Do we factor undiscovered techniques into what it takes to make an informed decision? No. Just because a technique is possible in the game doesn't mean anyone knows about it or can execute it in a match. Furthermore, some techniques are character specific. So if your opponent doesn't know about a technique, can't pull it off, or doesn't play the right character you don't need to know about it to make an informed decision. This is what I mean by relative knowledge: a knowledge base that's dependent on the match conditions and a game's metagame.
As I've explained in the article linked to above, the web-like development of a sufficiently complex game's metagame is impossible to predict. Because games like Brawl have more emergent possibilities than can ever be explored even by millions of players putting in hundreds of hours each, we can draw conclusions about interesting choices:
- The knowledge base of a game changes according to the metagame. This affects multiplayer and single player games alike. The knowledge base affects what constitutes an informed decision, dominant strategies, and the attractiveness of options.
- Though the knowledge base may be in a constant state of flux, it's possible to look at the interesting choices of a specific developmental period. Narrowing one's scope to a region or smaller will limited the scope of the metagame that applies to the cases to be analyzed.
- One does not need to have knowledge that has no effect on the the match at hand to make an informed decision.
- Though a game's knowledge base can be very intricate and technical, it is sufficient for one only to have a practical grasp on the information. The specific stats don't matter. As long as you understand the relative strengths, weaknesses, and opportunities for the match up at hand.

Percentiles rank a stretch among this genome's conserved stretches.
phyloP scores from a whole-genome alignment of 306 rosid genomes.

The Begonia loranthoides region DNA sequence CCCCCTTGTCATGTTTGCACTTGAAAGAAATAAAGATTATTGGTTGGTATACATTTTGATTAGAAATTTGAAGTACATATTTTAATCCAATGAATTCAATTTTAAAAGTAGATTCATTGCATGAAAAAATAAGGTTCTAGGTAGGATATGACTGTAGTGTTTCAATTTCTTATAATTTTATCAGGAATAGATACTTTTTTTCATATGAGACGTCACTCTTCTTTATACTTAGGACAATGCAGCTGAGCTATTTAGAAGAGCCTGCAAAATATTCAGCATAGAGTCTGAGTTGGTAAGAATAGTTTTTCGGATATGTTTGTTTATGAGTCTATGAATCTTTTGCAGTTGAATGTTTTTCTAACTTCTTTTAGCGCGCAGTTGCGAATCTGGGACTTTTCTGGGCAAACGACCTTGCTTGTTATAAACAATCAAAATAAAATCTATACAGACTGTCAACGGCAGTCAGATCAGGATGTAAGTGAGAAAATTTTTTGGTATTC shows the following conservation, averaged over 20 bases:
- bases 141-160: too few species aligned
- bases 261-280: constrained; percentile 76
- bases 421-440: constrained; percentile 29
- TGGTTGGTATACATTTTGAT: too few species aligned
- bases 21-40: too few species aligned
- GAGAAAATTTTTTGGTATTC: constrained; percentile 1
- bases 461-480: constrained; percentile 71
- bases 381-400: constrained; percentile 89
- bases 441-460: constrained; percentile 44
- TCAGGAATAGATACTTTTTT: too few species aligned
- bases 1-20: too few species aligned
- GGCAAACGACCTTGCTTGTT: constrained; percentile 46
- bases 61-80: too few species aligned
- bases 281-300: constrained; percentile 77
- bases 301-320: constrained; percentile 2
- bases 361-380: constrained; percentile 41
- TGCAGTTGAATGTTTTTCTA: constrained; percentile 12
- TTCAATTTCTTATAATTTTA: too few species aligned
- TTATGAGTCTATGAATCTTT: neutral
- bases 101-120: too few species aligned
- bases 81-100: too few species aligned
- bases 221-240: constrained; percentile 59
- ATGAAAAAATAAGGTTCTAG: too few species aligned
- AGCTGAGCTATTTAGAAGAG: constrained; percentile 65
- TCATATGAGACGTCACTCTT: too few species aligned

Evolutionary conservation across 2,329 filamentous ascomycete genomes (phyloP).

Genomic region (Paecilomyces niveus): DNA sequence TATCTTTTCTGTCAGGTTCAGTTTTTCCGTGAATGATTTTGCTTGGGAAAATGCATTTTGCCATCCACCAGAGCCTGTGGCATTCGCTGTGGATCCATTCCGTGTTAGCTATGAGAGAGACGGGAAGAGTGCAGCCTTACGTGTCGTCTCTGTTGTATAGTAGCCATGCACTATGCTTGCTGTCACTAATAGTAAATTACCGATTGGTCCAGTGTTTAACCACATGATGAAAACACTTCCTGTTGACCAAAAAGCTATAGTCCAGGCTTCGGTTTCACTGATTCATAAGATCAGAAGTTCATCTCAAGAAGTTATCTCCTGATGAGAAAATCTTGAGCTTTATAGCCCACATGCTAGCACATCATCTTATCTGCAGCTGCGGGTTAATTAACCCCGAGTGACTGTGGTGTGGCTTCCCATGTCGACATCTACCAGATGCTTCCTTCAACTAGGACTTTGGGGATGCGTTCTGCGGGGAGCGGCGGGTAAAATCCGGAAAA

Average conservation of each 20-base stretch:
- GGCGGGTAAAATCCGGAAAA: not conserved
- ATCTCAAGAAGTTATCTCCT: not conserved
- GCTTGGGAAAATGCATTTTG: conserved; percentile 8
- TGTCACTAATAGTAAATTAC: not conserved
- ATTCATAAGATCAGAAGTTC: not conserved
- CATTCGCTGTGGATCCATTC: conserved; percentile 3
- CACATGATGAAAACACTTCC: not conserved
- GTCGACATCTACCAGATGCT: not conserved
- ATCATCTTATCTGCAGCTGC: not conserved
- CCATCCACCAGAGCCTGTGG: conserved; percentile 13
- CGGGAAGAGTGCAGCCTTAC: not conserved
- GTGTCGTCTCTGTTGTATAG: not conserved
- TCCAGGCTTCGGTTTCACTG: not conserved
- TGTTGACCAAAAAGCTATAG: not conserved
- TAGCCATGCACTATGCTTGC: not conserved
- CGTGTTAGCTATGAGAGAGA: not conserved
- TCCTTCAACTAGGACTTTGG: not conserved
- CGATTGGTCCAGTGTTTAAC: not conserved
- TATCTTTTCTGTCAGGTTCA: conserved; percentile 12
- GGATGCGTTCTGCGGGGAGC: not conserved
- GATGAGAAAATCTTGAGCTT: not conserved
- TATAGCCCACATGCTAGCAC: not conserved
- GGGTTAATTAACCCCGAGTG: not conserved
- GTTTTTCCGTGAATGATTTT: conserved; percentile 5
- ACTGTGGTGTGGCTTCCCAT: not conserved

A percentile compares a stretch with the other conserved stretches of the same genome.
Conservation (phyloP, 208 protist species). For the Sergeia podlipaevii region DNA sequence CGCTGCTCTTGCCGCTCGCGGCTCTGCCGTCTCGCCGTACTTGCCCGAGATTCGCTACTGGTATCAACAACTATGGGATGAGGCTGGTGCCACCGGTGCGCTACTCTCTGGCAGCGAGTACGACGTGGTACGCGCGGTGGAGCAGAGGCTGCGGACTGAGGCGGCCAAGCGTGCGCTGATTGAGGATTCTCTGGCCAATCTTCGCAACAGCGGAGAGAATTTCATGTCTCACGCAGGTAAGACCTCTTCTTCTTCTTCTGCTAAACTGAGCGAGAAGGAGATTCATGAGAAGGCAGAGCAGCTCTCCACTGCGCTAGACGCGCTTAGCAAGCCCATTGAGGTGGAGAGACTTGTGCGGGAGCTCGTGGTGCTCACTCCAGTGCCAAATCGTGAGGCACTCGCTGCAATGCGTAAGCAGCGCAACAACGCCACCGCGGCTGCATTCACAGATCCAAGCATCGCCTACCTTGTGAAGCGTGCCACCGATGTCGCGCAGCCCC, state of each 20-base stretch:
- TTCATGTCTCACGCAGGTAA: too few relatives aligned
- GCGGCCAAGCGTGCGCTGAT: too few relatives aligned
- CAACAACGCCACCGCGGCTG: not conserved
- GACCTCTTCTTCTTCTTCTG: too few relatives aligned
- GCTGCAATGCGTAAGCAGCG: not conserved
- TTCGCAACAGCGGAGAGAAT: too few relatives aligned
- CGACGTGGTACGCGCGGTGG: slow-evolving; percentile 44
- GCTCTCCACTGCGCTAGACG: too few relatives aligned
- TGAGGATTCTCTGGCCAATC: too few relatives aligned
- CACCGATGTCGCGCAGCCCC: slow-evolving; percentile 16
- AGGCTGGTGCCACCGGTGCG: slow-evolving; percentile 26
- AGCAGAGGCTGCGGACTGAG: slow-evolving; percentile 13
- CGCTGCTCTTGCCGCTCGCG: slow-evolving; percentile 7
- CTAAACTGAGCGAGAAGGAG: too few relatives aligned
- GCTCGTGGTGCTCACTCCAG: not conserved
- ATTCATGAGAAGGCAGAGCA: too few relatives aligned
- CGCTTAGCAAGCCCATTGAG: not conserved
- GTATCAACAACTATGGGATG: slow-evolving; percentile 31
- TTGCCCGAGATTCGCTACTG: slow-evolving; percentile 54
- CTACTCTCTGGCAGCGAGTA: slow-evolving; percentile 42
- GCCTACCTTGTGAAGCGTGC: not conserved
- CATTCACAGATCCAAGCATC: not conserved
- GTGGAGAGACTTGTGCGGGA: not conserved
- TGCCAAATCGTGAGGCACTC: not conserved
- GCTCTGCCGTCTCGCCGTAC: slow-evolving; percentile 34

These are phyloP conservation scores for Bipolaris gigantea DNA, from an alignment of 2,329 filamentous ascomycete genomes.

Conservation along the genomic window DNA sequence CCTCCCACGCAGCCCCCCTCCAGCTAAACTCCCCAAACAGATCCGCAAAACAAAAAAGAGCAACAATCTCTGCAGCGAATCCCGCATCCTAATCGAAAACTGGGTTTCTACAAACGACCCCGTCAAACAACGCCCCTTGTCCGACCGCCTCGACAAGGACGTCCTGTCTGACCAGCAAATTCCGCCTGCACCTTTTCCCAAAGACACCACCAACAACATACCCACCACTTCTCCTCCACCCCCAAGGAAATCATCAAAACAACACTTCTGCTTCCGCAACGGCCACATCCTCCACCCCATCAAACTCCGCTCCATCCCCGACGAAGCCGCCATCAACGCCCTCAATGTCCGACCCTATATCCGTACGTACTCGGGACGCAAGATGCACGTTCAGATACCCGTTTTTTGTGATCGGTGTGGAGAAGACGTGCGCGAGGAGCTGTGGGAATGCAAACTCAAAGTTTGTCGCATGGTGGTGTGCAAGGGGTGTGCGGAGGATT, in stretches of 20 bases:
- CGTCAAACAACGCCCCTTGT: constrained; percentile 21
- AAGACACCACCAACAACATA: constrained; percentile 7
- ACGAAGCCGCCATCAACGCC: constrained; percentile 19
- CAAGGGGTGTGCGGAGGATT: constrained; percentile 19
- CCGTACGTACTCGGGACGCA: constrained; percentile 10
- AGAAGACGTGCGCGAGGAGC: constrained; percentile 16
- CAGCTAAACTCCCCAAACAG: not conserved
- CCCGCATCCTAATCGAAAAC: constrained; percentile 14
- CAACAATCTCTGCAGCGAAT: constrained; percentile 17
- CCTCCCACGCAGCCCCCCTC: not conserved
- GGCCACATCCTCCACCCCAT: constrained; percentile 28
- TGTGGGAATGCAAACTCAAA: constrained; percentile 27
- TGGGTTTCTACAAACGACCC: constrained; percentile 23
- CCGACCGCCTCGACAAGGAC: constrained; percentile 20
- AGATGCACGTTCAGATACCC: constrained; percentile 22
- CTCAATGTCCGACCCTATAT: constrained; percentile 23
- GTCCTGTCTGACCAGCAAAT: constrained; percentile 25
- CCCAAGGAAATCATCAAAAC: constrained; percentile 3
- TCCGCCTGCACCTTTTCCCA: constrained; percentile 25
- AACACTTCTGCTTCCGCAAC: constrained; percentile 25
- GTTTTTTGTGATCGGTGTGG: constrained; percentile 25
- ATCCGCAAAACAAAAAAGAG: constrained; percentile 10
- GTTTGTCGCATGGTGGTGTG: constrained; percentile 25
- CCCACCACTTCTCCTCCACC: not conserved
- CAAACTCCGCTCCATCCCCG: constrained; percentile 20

When does a competitive game "get good?"
There are two competing ideas out there concerning when a competitive game "gets good." Some feel that a competitive game is only good when everyone doesn't know all of the rules/complexities yet. Because knowledge is power in complex multiplayer games, the metagames of such games tend to vary wildly at first. This is because when a game is released players rush to find new, powerful tricks and techniques that are most effective on unknowing opponents (i.e. everyone else). Everyone just dives right in exploring whatever move, tactic, character, or strategy they can find.Since there is so much to learn at first, there's a good chance that your opponents will not know about the crazy technique you happened to discover.
This unpredictable, rapid coverage and expansion of game knowledge can be exciting and equally frustrating. After all, a new technique can seem vastly over powered to you if you have a limited understanding of the game. You might think that a move is one-sided, unbalanced, or broken when you first encounter it only to realize it's not so good later. It's like losing to ROCK over and over in Rock Paper Scissors all because you didn't quite realize that PAPER counters ROCK. If only you knew! If only someone told you! Some think that this big-bang-style rapid expansion of knowledge (or design-space exploration) is the most interesting part of any multiplayer experience. In this stage of a game's metagame (which can last years) anything can happen. There are surprises everywhere. Everything is new.
Some feel just the opposite claiming the real competition only starts when the rapid acquisition and expansion of the knowledge base stabilizes somewhat. These gamers might be less thrilled from losing to a technique they've never seen before. These gamers might be less comfortable with the idea that they're entering a competition without "knowing all the rules" so to speak. These gamers love strategy, so informed decisions are a must. They want surprises in execution not surprises in their fundamental understanding of the game rules. Since making interesting choices depends on being well informed, these players prefer waiting until the metagame stabilizes.
In part 4 we'll investigate exactly how complex a game must be before it is sufficient for interesting choices emerge in the gameplay. We're making up an fictional-thought-experiment RPG mechanic by mechanic.